With Twitter’s white-hot IPO still capturing international attention, one of the company’s original founders has publicly launched his next project.
Jelly, the brainchild of Biz Stone, co-inventor and co-founder of Twitter, emerged Tuesday from stealth mode. Jelly is a search engine-type platform that uses images and social networks to find answers to questions. Say you’re on a hike and don’t recognize the wildflowers — take a picture of the landscape with your smartphone, circle the flowers in question with your finger and ask ‘What the heck is this?” The question goes out to your social networks, and Jelly will tell you when someone has the answer.
“Our society is more connected than ever before,” Stone writes on the company’s website. “There are billions of people using social networks and mobile devices. ”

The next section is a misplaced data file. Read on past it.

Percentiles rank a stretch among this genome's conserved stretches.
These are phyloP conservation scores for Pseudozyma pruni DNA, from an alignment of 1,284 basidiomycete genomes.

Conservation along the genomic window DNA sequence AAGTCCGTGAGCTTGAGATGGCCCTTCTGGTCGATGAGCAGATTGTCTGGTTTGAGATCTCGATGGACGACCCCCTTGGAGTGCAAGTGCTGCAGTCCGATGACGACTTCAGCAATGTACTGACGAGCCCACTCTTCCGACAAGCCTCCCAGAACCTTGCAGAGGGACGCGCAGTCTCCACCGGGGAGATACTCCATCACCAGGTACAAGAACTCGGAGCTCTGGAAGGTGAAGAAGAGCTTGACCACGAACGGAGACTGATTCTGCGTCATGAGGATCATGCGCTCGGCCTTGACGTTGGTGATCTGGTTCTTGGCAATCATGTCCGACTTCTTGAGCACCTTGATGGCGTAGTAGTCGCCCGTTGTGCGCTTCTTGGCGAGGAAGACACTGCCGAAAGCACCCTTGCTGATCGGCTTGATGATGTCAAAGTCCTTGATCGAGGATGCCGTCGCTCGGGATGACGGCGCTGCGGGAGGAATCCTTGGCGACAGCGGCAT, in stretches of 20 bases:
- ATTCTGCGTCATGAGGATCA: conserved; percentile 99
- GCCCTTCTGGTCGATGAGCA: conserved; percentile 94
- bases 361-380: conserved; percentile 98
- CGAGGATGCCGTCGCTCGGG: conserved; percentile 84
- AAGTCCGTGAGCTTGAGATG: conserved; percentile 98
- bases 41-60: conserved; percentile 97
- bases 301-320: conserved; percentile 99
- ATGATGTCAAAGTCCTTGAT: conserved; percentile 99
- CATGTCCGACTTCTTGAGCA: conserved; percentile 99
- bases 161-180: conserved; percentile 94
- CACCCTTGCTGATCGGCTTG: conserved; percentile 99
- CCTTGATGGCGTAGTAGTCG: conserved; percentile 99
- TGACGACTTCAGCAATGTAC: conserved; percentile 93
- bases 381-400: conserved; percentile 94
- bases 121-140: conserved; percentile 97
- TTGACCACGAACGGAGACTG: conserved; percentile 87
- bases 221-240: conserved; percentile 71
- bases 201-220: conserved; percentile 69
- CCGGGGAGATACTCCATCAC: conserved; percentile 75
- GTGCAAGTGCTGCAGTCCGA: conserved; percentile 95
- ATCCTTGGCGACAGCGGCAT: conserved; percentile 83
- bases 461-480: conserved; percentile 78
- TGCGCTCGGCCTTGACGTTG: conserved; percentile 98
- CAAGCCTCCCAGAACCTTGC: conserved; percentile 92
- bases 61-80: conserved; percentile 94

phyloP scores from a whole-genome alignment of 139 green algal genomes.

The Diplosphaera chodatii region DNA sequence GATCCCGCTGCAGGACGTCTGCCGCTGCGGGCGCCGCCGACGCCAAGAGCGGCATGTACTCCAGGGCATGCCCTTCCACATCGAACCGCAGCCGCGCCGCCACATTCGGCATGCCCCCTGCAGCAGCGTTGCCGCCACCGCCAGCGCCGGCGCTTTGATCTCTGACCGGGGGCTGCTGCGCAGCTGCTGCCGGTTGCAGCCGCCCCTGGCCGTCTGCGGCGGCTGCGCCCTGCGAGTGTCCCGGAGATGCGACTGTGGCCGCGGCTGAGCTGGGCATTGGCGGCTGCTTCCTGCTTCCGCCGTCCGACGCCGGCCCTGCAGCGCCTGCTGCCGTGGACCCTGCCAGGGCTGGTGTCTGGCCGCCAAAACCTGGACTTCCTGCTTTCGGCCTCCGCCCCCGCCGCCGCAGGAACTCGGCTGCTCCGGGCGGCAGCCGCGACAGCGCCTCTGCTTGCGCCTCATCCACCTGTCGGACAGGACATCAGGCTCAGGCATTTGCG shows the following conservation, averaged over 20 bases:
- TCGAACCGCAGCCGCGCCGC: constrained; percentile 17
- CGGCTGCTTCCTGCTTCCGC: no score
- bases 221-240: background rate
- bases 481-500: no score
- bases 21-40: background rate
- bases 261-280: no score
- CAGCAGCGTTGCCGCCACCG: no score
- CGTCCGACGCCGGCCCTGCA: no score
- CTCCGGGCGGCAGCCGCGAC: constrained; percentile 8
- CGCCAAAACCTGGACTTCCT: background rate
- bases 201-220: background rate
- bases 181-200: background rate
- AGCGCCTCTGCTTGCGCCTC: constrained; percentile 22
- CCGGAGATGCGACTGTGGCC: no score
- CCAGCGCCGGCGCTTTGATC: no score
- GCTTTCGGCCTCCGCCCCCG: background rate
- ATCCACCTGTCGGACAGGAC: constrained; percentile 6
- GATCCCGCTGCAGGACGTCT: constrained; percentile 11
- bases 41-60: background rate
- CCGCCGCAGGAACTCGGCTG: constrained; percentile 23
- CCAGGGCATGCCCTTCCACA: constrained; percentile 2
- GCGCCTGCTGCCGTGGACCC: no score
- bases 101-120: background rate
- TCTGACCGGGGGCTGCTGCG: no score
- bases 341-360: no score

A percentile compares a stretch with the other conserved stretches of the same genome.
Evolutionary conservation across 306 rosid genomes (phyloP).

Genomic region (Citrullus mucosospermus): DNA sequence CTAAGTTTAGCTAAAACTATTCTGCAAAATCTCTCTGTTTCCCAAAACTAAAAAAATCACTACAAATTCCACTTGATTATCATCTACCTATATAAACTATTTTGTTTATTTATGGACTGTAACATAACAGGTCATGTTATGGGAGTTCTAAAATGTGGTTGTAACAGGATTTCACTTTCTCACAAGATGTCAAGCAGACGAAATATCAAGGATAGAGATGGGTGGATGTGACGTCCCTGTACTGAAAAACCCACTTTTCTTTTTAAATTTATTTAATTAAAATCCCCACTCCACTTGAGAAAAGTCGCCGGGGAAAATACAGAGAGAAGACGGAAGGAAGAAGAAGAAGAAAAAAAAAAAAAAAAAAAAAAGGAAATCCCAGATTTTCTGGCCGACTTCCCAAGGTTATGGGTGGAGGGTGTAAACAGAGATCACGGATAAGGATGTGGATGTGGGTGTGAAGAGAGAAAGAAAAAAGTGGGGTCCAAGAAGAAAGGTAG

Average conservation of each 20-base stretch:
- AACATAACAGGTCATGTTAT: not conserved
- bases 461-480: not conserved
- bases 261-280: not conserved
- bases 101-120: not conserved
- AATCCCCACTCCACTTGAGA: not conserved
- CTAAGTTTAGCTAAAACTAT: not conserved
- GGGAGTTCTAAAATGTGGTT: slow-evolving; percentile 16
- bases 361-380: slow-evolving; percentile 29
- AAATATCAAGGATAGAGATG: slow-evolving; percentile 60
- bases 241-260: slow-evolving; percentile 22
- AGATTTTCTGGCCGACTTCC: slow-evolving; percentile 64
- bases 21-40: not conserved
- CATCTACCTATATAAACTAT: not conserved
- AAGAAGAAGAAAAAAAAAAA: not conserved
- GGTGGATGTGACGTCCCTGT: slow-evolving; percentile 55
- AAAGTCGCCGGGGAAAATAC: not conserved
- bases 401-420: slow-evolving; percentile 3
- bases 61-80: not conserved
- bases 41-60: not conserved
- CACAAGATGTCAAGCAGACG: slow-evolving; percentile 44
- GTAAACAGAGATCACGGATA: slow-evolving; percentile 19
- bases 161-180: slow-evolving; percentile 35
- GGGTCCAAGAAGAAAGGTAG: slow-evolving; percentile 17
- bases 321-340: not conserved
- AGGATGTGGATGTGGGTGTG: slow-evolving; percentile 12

Stone is a Bay Area angel investor and adviser in the startup community, and is perhaps best known for his role in starting Twitter. He left Twitter in 2011, but presumably sold his shares ahead of the IPO.
Jelly had a soft launch the same week of Twitter’s IPO in November — coincidence? — when the company also announced a new website and office in San Francisco (designed with a kind of “The Life Aquatic” theme, as Stone describes it). Jelly, founded in April, has eight employees and investors with some familiar names, including Al Gore, LinkedIn co-founder Reid Hoffman, and Stone’s fellow Twitter founders Evan Williams and Jack Dorsey. Stone is also an investor in Dorsey’s payments company Square.
Image from jelly.co